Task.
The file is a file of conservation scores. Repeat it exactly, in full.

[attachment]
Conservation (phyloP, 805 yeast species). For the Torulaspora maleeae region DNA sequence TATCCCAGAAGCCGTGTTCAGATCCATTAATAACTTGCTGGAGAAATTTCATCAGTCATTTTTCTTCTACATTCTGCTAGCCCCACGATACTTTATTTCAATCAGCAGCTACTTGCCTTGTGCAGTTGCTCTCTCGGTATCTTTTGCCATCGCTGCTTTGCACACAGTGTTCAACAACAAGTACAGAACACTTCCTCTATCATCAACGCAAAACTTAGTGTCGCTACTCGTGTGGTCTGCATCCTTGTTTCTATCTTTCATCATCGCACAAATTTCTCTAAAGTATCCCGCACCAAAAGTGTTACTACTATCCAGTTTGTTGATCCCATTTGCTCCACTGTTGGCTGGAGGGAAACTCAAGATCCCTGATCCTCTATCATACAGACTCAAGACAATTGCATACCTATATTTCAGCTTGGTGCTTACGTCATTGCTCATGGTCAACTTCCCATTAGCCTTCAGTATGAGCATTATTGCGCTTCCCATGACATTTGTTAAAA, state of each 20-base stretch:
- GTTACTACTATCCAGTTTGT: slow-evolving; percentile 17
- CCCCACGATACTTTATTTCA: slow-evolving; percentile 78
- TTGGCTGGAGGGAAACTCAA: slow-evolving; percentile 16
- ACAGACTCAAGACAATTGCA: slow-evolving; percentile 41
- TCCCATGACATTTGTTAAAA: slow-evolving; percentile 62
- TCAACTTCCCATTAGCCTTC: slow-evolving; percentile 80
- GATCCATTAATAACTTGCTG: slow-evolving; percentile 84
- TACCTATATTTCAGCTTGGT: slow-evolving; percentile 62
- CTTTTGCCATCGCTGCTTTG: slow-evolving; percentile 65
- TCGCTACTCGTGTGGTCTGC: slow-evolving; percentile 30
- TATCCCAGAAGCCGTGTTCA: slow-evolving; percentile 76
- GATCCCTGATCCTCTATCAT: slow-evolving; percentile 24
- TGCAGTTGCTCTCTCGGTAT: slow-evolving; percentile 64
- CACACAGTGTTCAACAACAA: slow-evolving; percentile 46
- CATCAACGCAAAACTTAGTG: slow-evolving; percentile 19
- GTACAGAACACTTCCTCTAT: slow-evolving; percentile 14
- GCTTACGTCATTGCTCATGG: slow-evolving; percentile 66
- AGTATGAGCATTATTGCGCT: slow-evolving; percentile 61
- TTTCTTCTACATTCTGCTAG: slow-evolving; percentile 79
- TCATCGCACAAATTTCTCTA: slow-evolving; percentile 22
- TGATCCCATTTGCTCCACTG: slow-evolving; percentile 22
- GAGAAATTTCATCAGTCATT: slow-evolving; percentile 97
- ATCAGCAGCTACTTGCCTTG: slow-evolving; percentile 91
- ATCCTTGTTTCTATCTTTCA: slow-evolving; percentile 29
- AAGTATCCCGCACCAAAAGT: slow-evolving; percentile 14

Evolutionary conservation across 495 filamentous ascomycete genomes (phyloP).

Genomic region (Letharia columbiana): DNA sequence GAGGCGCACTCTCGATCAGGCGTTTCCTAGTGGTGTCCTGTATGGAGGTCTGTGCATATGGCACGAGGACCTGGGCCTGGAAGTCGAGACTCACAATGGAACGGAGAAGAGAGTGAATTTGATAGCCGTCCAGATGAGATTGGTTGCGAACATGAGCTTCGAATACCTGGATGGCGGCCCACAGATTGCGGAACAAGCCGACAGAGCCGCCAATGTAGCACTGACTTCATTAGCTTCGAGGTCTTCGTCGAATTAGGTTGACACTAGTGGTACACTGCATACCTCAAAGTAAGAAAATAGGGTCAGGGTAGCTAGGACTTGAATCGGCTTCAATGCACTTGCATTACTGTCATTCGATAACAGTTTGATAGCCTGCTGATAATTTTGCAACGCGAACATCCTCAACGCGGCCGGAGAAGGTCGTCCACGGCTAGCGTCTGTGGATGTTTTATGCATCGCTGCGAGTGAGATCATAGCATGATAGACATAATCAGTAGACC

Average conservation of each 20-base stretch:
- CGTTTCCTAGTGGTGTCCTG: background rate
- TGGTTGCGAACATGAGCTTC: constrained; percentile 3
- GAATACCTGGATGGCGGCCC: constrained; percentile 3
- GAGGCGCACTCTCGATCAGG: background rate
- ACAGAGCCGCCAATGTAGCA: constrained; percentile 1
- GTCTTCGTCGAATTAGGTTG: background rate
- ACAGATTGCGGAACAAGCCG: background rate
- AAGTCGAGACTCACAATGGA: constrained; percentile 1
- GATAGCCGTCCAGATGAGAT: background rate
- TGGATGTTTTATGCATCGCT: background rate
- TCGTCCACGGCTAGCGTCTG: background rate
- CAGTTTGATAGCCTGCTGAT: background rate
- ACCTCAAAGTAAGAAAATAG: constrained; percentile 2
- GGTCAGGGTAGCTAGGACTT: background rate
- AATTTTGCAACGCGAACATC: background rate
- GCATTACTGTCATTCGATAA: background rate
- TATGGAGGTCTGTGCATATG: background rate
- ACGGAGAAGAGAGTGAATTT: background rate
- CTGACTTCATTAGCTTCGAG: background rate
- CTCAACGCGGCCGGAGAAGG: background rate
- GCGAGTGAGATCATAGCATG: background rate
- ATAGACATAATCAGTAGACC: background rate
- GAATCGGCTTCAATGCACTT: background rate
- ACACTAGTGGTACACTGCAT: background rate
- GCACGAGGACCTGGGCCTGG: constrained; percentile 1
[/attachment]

Conservation (phyloP, 805 yeast species). For the Torulaspora maleeae region DNA sequence TATCCCAGAAGCCGTGTTCAGATCCATTAATAACTTGCTGGAGAAATTTCATCAGTCATTTTTCTTCTACATTCTGCTAGCCCCACGATACTTTATTTCAATCAGCAGCTACTTGCCTTGTGCAGTTGCTCTCTCGGTATCTTTTGCCATCGCTGCTTTGCACACAGTGTTCAACAACAAGTACAGAACACTTCCTCTATCATCAACGCAAAACTTAGTGTCGCTACTCGTGTGGTCTGCATCCTTGTTTCTATCTTTCATCATCGCACAAATTTCTCTAAAGTATCCCGCACCAAAAGTGTTACTACTATCCAGTTTGTTGATCCCATTTGCTCCACTGTTGGCTGGAGGGAAACTCAAGATCCCTGATCCTCTATCATACAGACTCAAGACAATTGCATACCTATATTTCAGCTTGGTGCTTACGTCATTGCTCATGGTCAACTTCCCATTAGCCTTCAGTATGAGCATTATTGCGCTTCCCATGACATTTGTTAAAA, state of each 20-base stretch:
- GTTACTACTATCCAGTTTGT: slow-evolving; percentile 17
- CCCCACGATACTTTATTTCA: slow-evolving; percentile 78
- TTGGCTGGAGGGAAACTCAA: slow-evolving; percentile 16
- ACAGACTCAAGACAATTGCA: slow-evolving; percentile 41
- TCCCATGACATTTGTTAAAA: slow-evolving; percentile 62
- TCAACTTCCCATTAGCCTTC: slow-evolving; percentile 80
- GATCCATTAATAACTTGCTG: slow-evolving; percentile 84
- TACCTATATTTCAGCTTGGT: slow-evolving; percentile 62
- CTTTTGCCATCGCTGCTTTG: slow-evolving; percentile 65
- TCGCTACTCGTGTGGTCTGC: slow-evolving; percentile 30
- TATCCCAGAAGCCGTGTTCA: slow-evolving; percentile 76
- GATCCCTGATCCTCTATCAT: slow-evolving; percentile 24
- TGCAGTTGCTCTCTCGGTAT: slow-evolving; percentile 64
- CACACAGTGTTCAACAACAA: slow-evolving; percentile 46
- CATCAACGCAAAACTTAGTG: slow-evolving; percentile 19
- GTACAGAACACTTCCTCTAT: slow-evolving; percentile 14
- GCTTACGTCATTGCTCATGG: slow-evolving; percentile 66
- AGTATGAGCATTATTGCGCT: slow-evolving; percentile 61
- TTTCTTCTACATTCTGCTAG: slow-evolving; percentile 79
- TCATCGCACAAATTTCTCTA: slow-evolving; percentile 22
- TGATCCCATTTGCTCCACTG: slow-evolving; percentile 22
- GAGAAATTTCATCAGTCATT: slow-evolving; percentile 97
- ATCAGCAGCTACTTGCCTTG: slow-evolving; percentile 91
- ATCCTTGTTTCTATCTTTCA: slow-evolving; percentile 29
- AAGTATCCCGCACCAAAAGT: slow-evolving; percentile 14

Evolutionary conservation across 495 filamentous ascomycete genomes (phyloP).

Genomic region (Letharia columbiana): DNA sequence GAGGCGCACTCTCGATCAGGCGTTTCCTAGTGGTGTCCTGTATGGAGGTCTGTGCATATGGCACGAGGACCTGGGCCTGGAAGTCGAGACTCACAATGGAACGGAGAAGAGAGTGAATTTGATAGCCGTCCAGATGAGATTGGTTGCGAACATGAGCTTCGAATACCTGGATGGCGGCCCACAGATTGCGGAACAAGCCGACAGAGCCGCCAATGTAGCACTGACTTCATTAGCTTCGAGGTCTTCGTCGAATTAGGTTGACACTAGTGGTACACTGCATACCTCAAAGTAAGAAAATAGGGTCAGGGTAGCTAGGACTTGAATCGGCTTCAATGCACTTGCATTACTGTCATTCGATAACAGTTTGATAGCCTGCTGATAATTTTGCAACGCGAACATCCTCAACGCGGCCGGAGAAGGTCGTCCACGGCTAGCGTCTGTGGATGTTTTATGCATCGCTGCGAGTGAGATCATAGCATGATAGACATAATCAGTAGACC

Average conservation of each 20-base stretch:
- CGTTTCCTAGTGGTGTCCTG: background rate
- TGGTTGCGAACATGAGCTTC: constrained; percentile 3
- GAATACCTGGATGGCGGCCC: constrained; percentile 3
- GAGGCGCACTCTCGATCAGG: background rate
- ACAGAGCCGCCAATGTAGCA: constrained; percentile 1
- GTCTTCGTCGAATTAGGTTG: background rate
- ACAGATTGCGGAACAAGCCG: background rate
- AAGTCGAGACTCACAATGGA: constrained; percentile 1
- GATAGCCGTCCAGATGAGAT: background rate
- TGGATGTTTTATGCATCGCT: background rate
- TCGTCCACGGCTAGCGTCTG: background rate
- CAGTTTGATAGCCTGCTGAT: background rate
- ACCTCAAAGTAAGAAAATAG: constrained; percentile 2
- GGTCAGGGTAGCTAGGACTT: background rate
- AATTTTGCAACGCGAACATC: background rate
- GCATTACTGTCATTCGATAA: background rate
- TATGGAGGTCTGTGCATATG: background rate
- ACGGAGAAGAGAGTGAATTT: background rate
- CTGACTTCATTAGCTTCGAG: background rate
- CTCAACGCGGCCGGAGAAGG: background rate
- GCGAGTGAGATCATAGCATG: background rate
- ATAGACATAATCAGTAGACC: background rate
- GAATCGGCTTCAATGCACTT: background rate
- ACACTAGTGGTACACTGCAT: background rate
- GCACGAGGACCTGGGCCTGG: constrained; percentile 1